With War Horse entering the final furlong of its run at The Liverpool Empire, for one of the integral cast members the visit to Liverpool has been something of a homecoming of its own. Nicky Cross, who is from Oxton in Birkenhead, plays the inside hind quarters of Joey in The National Theatre production of Michael Morpurgo’s novel. “My parents are still in Oxton Village and I went to Birkenhead High School, so this part of the tour is one that I’ve been particularly looking forward to for a while now,” Nicky explained.
“I’ve been a regular visitor to The Empire growing up, both on school trips and with the family. In fact I came over the river quite a lot to go to all the Liverpool theatre shows, so I’ve been lucky in having so many quality theatres to visit. It’s probably where the bug bit, with me siting in the Stalls thinking ‘one day … fingers crossed’, and now here I am in War Horse with The National Theatre.”
Nicky trained at Mountview Academy of Theatre Arts having completed her degree in Drama at University of Birmingham. As well as studying, though, Nicky spent a lot time dedicated to high level sports and is a qualified fitness instructor and personal trainer. Attributes to have proved more than useful when it comes to manoeuvring Joey around stage for over two hours per night.
“When I first saw War Horse at The National Theatre, even before I went to drama school, I thought it might be a part I’d be able to play not only because of the physicality, but also you need to be a certain height, 5’ 8”, and be strong enough to do it as well. It had been something of a male dominated role for those reasons but then I came along. I always had that challenge in my head, though, and knew it was something I could do and really wanted to do for a long time.”
“Both Joey and Topthorn are big horses and we’re cleverly cast in our teams to slightly descend in height. The head will be the tallest team member, gradually going downwards to me at the back. This obviously means you need to be strong enough to lift the puppet and do so with a person sitting on top of you sometimes as well,” Nicky laughed.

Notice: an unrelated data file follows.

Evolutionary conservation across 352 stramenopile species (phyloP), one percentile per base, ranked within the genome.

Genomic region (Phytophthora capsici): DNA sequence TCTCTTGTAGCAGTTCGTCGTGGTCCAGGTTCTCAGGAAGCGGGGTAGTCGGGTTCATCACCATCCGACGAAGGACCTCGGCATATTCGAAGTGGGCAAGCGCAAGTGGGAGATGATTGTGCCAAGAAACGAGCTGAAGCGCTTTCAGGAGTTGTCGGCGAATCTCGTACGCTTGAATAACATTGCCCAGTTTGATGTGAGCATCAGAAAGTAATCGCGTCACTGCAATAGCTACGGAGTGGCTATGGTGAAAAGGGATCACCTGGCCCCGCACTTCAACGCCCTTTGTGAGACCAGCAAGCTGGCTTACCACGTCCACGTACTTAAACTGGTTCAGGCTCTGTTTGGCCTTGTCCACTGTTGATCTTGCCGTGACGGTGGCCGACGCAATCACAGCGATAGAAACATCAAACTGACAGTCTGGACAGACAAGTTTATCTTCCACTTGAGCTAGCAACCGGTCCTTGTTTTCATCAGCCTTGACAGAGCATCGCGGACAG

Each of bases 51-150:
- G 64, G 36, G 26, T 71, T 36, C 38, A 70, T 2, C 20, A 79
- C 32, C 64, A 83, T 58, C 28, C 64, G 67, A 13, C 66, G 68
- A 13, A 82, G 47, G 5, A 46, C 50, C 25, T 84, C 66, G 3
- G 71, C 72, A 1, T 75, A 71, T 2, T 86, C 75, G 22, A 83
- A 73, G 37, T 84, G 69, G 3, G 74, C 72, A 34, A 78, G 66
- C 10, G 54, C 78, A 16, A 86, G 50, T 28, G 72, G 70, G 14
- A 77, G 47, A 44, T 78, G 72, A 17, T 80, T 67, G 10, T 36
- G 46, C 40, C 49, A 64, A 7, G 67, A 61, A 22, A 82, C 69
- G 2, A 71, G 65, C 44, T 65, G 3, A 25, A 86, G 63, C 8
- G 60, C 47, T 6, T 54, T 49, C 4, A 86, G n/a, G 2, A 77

Although Nicky went to see the show at The National Theatre in London, she has never seen the Steven Spielberg movie, which was made within eighteen months of one of his producers seeing the show in London and phoning him immediately afterwards.
“I saw the play and that blew my mind, but the film never really appealed as much. What I love about the play is how they manage to bring the animals to life through puppetry, whereas obviously they use real animals in the movie. Then, when I got the job, I thought about watching it but then really didn’t want anything to influence what I might bring to it. So, although I still haven’t watched it yet, I’m pretty sure at some point I will sit down and do so.”
As with any acting role, Nicky has to inhabit her character so as to be able to make it convincing. “Although we’re puppeteers in the
show, we all see ourselves as actors,” Nicky said. “It’s a non-verbal acting role, which means we have to communicate through breath, movement, sounds and also as a unit of three. Essentially though we’re still all playing Joey who just happens to be a horse. We respond to emotion and feeling, rather than text; to what they actors are giving us in their tone of voice and their actions. Pretty much as a real horse would do, its important we remember not to respond to what someone’s saying but rather more to how they’re saying it.”